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EU Council approves the EU’s legislative priorities for 2017

On 13 December 2016, the Council approved the EU’s legislative priorities for 2017 as agreed beforehand with the European Parliament and the Commission. This will help the three EU institutions to pool their efforts and to ensure substantial progress in fields where they are most needed. A joint declaration setting out the EU priorities will be signed by the Slovak Prime Minister Robert Fico, the President of the Parliament, Martin Schulz, and the President of the Commission, Jean-Claude Juncker later the same day.

“This is the first time that the EU establishes a set of common legislative priorities for the following year. This will allow the EU institutions to work more closely together to tackle the significant challenges which lie ahead.”

Miroslav Lajčák, Slovak Minister for Foreign and European Affairs and President of the Council

In 2017, the EU will give priority treatment to legislative initiatives in the following policy areas:

  • giving a new boost to jobs, growth and investment through strengthening the European fund for strategic investment, modernising trade defence instruments, improving waste management in a circular economy, making progress on the banking union and on the capital markets union
  • addressing the social dimension of the EU, in particular through enhancing the youth employment initiative, improving social security coordination, allowing easier access of accessible products and services to the market and creating a European solidarity corps
  • better protecting EU citizens’ security, in particular through better protecting external borders (via an entry-exit system, smart border and a European travel information authorisation system), stronger rules on buying and possessing firearms, fighting terrorism, money laundering and terrorist financing and information exchange on third country nationals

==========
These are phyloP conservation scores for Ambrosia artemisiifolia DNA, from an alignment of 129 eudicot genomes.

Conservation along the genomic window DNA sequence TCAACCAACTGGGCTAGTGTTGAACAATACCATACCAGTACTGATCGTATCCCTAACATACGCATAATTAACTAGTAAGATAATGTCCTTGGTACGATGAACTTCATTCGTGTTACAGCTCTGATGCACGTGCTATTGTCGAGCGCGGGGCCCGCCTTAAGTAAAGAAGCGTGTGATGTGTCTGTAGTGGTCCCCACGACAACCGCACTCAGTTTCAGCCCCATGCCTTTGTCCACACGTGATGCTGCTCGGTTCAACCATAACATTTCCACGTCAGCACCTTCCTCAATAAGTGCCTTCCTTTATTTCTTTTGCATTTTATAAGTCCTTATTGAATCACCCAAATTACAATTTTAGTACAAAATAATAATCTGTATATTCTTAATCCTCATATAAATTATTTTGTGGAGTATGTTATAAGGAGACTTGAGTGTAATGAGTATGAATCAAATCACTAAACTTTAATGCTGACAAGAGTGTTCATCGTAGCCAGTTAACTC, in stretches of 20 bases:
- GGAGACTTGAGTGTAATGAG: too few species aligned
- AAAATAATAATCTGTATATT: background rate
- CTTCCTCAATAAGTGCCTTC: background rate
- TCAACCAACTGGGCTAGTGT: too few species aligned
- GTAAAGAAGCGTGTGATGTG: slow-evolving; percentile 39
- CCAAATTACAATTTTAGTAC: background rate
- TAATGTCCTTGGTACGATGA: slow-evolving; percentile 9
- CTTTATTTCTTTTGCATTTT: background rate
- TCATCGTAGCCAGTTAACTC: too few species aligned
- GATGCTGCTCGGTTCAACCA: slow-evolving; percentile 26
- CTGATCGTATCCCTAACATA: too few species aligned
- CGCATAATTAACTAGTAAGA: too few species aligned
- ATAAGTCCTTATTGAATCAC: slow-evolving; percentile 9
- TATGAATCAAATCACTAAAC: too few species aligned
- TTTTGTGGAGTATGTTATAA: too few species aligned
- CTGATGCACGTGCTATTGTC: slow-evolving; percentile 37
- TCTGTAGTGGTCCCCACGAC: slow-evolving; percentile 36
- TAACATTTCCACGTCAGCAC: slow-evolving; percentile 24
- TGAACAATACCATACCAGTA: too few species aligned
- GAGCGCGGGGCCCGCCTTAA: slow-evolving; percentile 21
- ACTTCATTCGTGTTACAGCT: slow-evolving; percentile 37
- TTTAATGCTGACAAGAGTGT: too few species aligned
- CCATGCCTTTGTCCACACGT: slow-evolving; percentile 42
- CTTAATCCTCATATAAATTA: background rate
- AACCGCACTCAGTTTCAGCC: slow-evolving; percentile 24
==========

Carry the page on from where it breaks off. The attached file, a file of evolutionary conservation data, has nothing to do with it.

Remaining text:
• reforming the EU’s migration policy in a spirit of responsibility and solidarity, notably through revising the EU’s asylum rules and enhancing investments in third countries to address the root causes of migration
  • delivering on a digital single market, in particular through reforming the EU telecoms and copyright rules, allowing the use of the 700 MHz band for mobile services, preventing unjustified geo-blocking, revising the audiovisual media services directive and modernising the common data protection rules
  • building an energy union and a forward looking climate change policy, notably through the implementation of the 2030 climate and energy framework, the follow-up to the Paris agreement and the clean energy for all Europeans package

The Council, Parliament and Commission agreed that progress is also needed in pursuing their commitment to common European values, in the fight against tax fraud, in the preservation of the principle of free movement and in the reinforcement of Europe’s contribution to stability, security and peace.


Agreeing top legislative priorities between the Council, the Parliament and the Commission is a first in EU history. It has been introduced by the better law-making agreement signed in April 2016.